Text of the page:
54. Machemer, H., and Deitmer, J. W., 1987, From structure to behaviour Stylonychia as a model system for cellular physiology, Progress in Protistology 2:213–330.Google Scholar
  55. Marsland, D., Tilney, L. G., and Hirshfield, M., 1971, Stabilizing effect of heavy water on the microtubular components and needle-like form of the heliozoan axopods. A pressure, temperature analysis, J. Cell. Physiol. 77:187–194.PubMedCrossRefGoogle Scholar
  56. Matsuoka, T., and Shigenaka, Y., 1986, Elongation and contraction of Blepharisma evoked by mechanical or light stimulation, Arch. Protistenk. 131:85–94.CrossRefGoogle Scholar
  57. McFadden, G. I., Schulze, D., Surek, B., Salisbury, J. L., and Melkonian, M., 1987, Basal body reorientation mediated by Ca2+-modulated contractile protein, J. Cell Biol. 105:903–912.PubMedCrossRefGoogle Scholar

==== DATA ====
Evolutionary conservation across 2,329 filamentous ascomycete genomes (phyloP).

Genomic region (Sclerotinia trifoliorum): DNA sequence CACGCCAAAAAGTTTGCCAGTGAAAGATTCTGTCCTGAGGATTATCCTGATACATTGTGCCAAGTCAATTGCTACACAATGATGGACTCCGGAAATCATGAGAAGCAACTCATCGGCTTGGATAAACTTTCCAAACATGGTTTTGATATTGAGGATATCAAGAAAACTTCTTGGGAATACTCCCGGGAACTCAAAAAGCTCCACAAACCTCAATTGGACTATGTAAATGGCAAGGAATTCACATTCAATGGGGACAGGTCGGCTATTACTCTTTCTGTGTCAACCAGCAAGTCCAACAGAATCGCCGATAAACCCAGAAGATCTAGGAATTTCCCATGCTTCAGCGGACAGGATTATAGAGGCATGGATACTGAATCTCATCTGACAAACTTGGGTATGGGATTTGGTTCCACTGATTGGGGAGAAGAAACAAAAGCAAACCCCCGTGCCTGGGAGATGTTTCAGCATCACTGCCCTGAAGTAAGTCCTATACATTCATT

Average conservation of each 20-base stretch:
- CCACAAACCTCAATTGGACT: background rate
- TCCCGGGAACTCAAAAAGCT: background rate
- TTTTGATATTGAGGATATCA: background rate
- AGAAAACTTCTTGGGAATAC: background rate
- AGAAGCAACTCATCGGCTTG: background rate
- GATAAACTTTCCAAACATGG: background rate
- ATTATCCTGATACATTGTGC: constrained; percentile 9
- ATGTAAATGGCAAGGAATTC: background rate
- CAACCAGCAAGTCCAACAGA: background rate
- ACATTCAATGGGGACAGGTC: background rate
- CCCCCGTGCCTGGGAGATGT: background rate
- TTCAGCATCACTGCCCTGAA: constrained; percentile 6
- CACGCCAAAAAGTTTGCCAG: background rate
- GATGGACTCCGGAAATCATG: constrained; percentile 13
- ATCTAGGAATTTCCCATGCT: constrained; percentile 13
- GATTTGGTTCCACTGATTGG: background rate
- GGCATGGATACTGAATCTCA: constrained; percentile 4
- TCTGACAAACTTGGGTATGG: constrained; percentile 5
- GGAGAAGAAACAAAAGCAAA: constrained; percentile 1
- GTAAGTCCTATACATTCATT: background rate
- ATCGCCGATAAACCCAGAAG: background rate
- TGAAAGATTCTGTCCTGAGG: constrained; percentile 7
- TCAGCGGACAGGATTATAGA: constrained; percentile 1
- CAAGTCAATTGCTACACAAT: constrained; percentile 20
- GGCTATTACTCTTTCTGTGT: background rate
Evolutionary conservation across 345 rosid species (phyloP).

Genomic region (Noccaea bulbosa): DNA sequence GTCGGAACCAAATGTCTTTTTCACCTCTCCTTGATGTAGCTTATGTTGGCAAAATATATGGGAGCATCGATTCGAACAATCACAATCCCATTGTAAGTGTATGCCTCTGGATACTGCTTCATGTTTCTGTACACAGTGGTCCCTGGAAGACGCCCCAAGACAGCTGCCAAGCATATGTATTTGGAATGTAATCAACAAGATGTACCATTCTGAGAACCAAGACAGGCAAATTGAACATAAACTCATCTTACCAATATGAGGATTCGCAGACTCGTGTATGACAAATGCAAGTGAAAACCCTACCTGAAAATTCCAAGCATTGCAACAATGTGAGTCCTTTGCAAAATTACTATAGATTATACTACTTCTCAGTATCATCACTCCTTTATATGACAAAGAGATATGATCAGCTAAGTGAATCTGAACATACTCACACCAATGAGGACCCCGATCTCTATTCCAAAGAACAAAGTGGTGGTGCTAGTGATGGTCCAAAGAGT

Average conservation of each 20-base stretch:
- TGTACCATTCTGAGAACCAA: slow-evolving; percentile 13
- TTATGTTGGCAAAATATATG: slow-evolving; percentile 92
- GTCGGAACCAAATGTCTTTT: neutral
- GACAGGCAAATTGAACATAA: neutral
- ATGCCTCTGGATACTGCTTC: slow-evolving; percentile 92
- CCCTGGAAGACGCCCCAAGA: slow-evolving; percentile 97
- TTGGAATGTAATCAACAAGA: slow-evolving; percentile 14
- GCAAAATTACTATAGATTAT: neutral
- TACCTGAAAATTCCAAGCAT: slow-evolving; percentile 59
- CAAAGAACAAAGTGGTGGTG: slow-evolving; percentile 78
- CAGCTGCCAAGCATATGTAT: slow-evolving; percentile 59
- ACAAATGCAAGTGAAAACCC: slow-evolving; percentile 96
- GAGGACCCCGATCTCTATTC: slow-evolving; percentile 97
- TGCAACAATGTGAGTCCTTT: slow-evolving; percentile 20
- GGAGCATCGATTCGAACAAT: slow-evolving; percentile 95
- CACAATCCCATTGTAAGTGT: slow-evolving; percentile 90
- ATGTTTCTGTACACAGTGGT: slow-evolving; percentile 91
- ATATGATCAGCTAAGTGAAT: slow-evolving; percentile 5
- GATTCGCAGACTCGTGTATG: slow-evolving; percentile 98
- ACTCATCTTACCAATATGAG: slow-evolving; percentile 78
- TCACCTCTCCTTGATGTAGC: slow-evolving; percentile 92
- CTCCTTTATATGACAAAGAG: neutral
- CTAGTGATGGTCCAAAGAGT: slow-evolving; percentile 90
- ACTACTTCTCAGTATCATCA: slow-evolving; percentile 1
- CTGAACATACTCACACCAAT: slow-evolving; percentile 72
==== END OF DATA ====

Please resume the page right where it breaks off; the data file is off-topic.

58. Moreton, R. B., and Amos, W. B., 1979, Electrical recording from the contractile ciliate Zoothamnium geniculatum Ayrton, J. exp. Biol. 83:159–167.Google Scholar
  59. Naitoh, Y., 1968, Ionic control of the reversal response of cilia in Paramecium caudatum. A calcium hypothesis, J. Gen. Physiol. 51:85–103.PubMedCrossRefGoogle Scholar
  60. Naitoh, Y., 1982, Protozoa, in: Electric Conduction and Behaviour in “Simple” Invertebrates, pp. 1–48 (G. A. B. Shelton, ed.), Clarendon Press, Oxford.Google Scholar
  61. Naitoh, Y., Eckert, R., 1968, Electrical properties of Paramecium caudatum: all or none electrogenesis, Z. Vergl. Physiologie 61:453–472.CrossRefGoogle Scholar
  62. Naitoh, Y., Eckert, R., 1973, Sensory mechanisms in Paramecium. II. Ionic basis of the hyperpolarizing mechanoreceptor potential, J. exp. Biol. 59:53–65.Google Scholar
  63. Naitoh, Y., Eckert, R., and Friedman, K., 1972, A regenerative calcium response in Paramecium, J. exp. Biol. 56:667–681.PubMedGoogle Scholar